The Alabama Ren Faire is twenty-five years old this year, making it one of the South's longest-running faire's. We've gone for eight of the past ten years, barring one year's illness and last year's unpleasantness. But this year's faire was not the faire of old.
Any street party takes a lot of grunt work. I've seen town celebrations fall apart at the last minute because nobody wanted to get their hands dirty cleaning and prepping the streets, so having people to do the grunt work is important. When the Alabama Ren Faire first started, the grunt work was provided by the Society for Creative Anachronism, who in return got a tasteful display booth in the middle of the Faire. While they did the labor, the Faire increased in patrons and booths every year. The city park where the Faire is held was a kaleidescope of people in all kinds of costumes: medieval, celtic, fairy, bellydancer, goth, vampire, dragon, steampunk, regular punk. Everyone's freak flag flew proudly, and entering the Faire always gave me a profound feeling of relief and homecoming.
Something happened to make the SCA leave. About four or five years ago the Faire found a new partner to provide a source of labor: a Conservative Evangelical Christian Church located across from the park. They brought their own ideas about things with them. Not all those ideas were bad -- the children's treasure hunt through the hay bale for little trinkets was a smash hit with its age group. But the children's puppet show they put on the first year where cute little puppets told the kids they were going straight to hell if they didn't do exactly what the church told their parents to tell them to do was a bust. And they weren't satisfied with a tasteful booth in a middle of the fair. They got a soapbox on the food vendor's aisle where they could harangue people in shifts on the evils of sin while the patrons tried to eat their lunch. The first year they dressed up in monk's robes and I held out hope that we'd get sermonized on period-appropriate sins, but it turned out to be vilifying TV and gay marriage. This year they didn't bother to dress out.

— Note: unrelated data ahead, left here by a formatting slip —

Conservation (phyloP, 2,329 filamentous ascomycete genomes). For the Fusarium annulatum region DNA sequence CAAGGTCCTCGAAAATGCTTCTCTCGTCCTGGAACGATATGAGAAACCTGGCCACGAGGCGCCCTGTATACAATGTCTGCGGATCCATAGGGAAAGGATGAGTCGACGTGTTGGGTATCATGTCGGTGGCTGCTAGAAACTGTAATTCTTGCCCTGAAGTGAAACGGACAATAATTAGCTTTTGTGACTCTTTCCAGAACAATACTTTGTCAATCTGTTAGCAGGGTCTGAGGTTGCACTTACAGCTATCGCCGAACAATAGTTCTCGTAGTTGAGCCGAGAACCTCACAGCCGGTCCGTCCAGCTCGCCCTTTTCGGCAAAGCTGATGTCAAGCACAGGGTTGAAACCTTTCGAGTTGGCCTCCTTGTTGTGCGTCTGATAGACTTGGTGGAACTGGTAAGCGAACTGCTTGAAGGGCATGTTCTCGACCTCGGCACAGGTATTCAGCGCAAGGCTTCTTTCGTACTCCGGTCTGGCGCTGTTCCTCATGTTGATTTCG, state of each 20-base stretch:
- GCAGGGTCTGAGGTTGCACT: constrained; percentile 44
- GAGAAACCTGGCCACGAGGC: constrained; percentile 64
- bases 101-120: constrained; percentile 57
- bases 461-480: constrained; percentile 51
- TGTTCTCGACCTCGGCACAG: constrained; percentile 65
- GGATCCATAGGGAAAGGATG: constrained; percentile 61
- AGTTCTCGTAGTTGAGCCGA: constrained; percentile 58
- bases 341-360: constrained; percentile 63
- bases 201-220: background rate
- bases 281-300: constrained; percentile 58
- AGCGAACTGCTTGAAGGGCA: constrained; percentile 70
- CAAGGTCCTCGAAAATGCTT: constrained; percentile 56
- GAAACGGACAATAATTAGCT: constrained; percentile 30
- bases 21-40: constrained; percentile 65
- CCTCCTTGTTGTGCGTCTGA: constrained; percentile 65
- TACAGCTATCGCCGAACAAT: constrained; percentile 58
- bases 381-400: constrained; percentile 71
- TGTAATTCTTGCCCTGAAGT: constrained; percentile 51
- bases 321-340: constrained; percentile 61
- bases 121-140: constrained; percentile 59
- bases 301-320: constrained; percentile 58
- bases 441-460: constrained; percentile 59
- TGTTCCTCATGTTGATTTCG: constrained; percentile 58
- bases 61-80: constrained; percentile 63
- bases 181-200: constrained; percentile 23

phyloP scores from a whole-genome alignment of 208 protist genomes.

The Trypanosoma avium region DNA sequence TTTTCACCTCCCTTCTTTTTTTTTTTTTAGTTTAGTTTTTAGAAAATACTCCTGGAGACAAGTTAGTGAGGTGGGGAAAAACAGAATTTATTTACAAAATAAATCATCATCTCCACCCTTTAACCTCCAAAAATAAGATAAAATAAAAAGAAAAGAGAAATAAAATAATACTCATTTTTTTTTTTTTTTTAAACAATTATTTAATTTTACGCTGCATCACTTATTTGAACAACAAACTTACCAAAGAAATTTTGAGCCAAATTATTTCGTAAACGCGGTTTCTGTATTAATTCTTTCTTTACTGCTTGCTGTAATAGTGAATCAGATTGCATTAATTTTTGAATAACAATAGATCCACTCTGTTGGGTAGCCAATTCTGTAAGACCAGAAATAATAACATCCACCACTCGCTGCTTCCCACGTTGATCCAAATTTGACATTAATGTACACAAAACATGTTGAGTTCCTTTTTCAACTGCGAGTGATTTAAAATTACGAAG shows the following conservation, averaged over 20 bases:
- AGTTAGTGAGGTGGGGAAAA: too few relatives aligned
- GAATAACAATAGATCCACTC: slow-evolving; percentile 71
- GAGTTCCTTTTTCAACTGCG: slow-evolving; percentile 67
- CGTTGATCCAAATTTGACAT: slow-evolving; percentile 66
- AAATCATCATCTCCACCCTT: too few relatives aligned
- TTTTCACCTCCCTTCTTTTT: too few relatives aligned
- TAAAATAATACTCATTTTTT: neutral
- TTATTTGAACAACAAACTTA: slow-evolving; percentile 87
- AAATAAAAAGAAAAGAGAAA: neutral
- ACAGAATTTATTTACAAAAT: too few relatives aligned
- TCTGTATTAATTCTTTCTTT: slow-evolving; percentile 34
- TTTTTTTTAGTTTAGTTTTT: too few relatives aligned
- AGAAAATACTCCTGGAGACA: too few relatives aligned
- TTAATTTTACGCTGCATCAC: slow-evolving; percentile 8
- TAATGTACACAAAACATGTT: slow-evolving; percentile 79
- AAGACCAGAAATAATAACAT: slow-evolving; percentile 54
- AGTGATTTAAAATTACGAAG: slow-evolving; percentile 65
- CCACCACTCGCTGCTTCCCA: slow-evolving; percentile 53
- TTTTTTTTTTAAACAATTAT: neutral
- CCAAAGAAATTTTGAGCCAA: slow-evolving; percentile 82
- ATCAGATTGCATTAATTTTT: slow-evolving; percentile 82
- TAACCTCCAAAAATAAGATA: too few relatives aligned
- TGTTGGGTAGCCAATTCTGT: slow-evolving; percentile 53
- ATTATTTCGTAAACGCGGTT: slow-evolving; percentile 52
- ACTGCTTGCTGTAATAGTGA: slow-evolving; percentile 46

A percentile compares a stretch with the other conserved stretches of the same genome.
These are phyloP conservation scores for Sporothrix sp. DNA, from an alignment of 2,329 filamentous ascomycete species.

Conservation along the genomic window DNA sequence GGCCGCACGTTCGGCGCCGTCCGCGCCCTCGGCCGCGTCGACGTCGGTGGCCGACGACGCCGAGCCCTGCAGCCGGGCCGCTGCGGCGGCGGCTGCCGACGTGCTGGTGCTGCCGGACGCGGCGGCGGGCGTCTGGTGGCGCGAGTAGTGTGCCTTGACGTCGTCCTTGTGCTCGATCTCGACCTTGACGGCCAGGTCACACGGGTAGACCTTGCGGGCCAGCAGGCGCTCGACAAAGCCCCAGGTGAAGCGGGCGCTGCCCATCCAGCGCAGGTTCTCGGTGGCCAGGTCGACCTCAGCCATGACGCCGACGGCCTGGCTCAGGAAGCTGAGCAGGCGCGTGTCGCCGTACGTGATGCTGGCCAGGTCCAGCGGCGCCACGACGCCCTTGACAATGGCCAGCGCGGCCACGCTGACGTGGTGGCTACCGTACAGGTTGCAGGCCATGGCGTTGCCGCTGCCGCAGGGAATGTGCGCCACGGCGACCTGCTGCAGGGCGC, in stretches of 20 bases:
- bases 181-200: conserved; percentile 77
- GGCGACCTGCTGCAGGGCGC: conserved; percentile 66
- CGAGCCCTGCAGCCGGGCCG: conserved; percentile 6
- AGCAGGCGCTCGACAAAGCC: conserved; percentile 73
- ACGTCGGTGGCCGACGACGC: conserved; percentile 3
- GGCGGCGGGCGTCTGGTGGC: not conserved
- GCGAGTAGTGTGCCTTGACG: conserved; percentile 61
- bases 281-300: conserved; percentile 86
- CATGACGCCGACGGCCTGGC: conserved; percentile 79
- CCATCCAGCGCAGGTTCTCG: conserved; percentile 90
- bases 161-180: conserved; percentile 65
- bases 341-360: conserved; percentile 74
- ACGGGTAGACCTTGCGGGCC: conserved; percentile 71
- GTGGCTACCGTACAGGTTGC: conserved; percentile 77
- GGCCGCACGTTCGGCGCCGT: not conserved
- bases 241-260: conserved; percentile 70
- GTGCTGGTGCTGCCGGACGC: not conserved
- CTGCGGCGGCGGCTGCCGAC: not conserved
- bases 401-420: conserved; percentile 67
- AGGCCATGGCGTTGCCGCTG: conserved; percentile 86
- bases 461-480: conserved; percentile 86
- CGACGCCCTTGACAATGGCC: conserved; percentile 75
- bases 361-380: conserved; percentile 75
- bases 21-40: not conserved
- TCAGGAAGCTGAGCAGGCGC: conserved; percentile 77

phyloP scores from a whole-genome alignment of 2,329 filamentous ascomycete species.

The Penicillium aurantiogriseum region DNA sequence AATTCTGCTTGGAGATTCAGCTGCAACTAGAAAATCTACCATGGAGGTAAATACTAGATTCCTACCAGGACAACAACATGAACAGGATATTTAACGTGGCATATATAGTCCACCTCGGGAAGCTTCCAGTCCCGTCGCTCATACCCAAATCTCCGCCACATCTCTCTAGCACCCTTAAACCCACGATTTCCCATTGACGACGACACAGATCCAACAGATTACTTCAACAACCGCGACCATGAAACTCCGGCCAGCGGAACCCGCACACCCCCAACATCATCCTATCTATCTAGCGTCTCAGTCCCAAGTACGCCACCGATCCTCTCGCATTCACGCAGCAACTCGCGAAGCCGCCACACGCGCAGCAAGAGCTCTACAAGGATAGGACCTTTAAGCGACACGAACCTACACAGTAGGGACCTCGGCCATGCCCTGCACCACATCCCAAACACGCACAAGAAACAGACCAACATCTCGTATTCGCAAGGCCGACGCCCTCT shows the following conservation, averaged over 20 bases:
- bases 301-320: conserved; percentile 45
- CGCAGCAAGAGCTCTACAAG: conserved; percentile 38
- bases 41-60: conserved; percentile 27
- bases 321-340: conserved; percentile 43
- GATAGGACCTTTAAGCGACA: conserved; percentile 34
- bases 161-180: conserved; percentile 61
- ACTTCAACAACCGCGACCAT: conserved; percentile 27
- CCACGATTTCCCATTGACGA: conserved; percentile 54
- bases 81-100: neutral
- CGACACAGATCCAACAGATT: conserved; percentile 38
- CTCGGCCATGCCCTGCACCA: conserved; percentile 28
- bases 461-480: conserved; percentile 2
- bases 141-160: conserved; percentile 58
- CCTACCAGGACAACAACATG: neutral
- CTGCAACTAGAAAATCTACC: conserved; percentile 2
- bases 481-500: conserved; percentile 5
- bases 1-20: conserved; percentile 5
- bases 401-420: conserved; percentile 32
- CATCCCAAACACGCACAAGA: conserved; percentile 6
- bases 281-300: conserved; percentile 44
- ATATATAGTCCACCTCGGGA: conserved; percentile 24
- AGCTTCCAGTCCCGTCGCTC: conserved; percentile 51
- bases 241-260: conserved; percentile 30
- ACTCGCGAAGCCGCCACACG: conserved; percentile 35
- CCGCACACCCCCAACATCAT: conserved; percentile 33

Neither did many other people. Patronage and vendors were both down by two-thirds over their peak, hardly anyone showed up in medieval costume, and no one showed up in any other kind of costume. The people who came spent less time, and subsequently less money, while they were there. Previously we'd shown up in the morning, walked around a bit, ate lunch, and walked around some more. This time we left at lunchtime.
We asked the locals for a good place to eat and ended up at Evergreens' Chinese Buffet, which had a full parking lot at 1:30 in the afternoon, always a good sign. The paying customers included local Chinese, another good sign. The buffet was a bit small, but the food was delicious. One item I found that we'd never seen before was labelled "California Chicken". It turned out to be a fried meatball of ground chicken, flour and spices. I joked to my husband that the Californians had reinvented the hush puppy. Has anyone ever heard of anything like that before? I couldn't find a recipe online.